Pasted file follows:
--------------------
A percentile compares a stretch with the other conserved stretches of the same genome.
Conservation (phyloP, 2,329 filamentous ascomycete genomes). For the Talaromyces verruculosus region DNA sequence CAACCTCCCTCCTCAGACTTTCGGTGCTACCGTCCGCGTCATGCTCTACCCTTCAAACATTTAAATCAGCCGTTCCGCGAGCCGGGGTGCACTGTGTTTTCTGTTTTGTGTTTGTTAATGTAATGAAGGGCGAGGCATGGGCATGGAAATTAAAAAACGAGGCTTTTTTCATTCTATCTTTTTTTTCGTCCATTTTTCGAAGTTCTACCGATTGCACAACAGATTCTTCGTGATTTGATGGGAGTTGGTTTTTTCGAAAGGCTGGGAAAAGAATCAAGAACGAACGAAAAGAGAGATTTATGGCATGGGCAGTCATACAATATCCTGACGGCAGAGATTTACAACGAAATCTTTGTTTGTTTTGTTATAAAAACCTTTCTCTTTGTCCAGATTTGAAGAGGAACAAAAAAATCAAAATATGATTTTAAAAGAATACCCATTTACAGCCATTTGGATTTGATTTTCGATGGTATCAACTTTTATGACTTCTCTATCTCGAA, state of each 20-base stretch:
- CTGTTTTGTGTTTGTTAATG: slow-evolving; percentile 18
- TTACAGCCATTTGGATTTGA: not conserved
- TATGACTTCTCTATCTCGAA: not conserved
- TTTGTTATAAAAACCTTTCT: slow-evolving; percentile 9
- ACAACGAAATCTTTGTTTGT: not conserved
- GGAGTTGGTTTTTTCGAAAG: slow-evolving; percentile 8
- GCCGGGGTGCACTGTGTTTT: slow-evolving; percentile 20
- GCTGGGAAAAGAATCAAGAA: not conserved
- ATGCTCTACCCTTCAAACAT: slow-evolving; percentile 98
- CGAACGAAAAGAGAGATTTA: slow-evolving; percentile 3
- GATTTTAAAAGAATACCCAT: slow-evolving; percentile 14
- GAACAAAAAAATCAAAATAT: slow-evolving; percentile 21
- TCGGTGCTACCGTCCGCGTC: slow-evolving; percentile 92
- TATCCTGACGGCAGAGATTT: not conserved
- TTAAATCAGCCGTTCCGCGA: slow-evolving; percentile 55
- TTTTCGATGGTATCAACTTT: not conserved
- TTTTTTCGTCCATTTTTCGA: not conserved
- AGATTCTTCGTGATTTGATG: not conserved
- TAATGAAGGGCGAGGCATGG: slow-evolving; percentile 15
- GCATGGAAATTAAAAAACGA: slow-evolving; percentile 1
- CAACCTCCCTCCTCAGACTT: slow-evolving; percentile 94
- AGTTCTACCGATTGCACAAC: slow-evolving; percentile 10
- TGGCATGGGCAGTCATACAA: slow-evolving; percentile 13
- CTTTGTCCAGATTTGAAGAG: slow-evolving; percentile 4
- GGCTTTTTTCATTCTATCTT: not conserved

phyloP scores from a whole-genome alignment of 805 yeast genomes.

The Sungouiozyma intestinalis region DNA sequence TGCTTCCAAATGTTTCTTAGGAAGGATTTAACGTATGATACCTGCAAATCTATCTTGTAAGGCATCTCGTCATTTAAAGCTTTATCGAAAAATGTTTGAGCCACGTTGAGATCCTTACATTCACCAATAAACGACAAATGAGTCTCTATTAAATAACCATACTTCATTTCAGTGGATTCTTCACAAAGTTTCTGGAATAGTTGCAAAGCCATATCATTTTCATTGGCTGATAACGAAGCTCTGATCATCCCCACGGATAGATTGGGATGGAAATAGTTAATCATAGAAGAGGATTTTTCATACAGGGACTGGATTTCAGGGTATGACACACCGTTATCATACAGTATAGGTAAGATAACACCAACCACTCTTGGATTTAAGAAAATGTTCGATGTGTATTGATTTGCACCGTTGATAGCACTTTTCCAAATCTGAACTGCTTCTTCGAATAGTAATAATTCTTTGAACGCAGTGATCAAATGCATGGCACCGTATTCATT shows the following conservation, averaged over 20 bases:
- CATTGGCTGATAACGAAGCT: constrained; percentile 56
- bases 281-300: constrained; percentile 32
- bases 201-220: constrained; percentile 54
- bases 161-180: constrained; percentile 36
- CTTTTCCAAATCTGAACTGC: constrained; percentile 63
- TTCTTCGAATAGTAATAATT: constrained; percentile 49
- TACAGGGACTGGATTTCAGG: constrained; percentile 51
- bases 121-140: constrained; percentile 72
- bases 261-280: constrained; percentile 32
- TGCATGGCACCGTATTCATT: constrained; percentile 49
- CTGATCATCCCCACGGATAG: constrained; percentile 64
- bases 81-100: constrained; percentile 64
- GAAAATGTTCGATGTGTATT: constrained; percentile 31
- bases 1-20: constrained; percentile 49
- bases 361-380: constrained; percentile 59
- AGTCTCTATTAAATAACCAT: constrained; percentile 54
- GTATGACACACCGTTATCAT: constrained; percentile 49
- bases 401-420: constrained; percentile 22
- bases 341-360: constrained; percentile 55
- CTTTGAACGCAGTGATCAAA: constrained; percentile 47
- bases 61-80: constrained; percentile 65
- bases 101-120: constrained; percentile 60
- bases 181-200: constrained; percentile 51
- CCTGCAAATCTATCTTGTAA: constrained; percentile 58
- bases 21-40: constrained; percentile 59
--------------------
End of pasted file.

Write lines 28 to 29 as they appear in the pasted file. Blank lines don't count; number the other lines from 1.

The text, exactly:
phyloP scores from a whole-genome alignment of 805 yeast genomes.

The Sungouiozyma intestinalis region DNA sequence TGCTTCCAAATGTTTCTTAGGAAGGATTTAACGTATGATACCTGCAAATCTATCTTGTAAGGCATCTCGTCATTTAAAGCTTTATCGAAAAATGTTTGAGCCACGTTGAGATCCTTACATTCACCAATAAACGACAAATGAGTCTCTATTAAATAACCATACTTCATTTCAGTGGATTCTTCACAAAGTTTCTGGAATAGTTGCAAAGCCATATCATTTTCATTGGCTGATAACGAAGCTCTGATCATCCCCACGGATAGATTGGGATGGAAATAGTTAATCATAGAAGAGGATTTTTCATACAGGGACTGGATTTCAGGGTATGACACACCGTTATCATACAGTATAGGTAAGATAACACCAACCACTCTTGGATTTAAGAAAATGTTCGATGTGTATTGATTTGCACCGTTGATAGCACTTTTCCAAATCTGAACTGCTTCTTCGAATAGTAATAATTCTTTGAACGCAGTGATCAAATGCATGGCACCGTATTCATT shows the following conservation, averaged over 20 bases: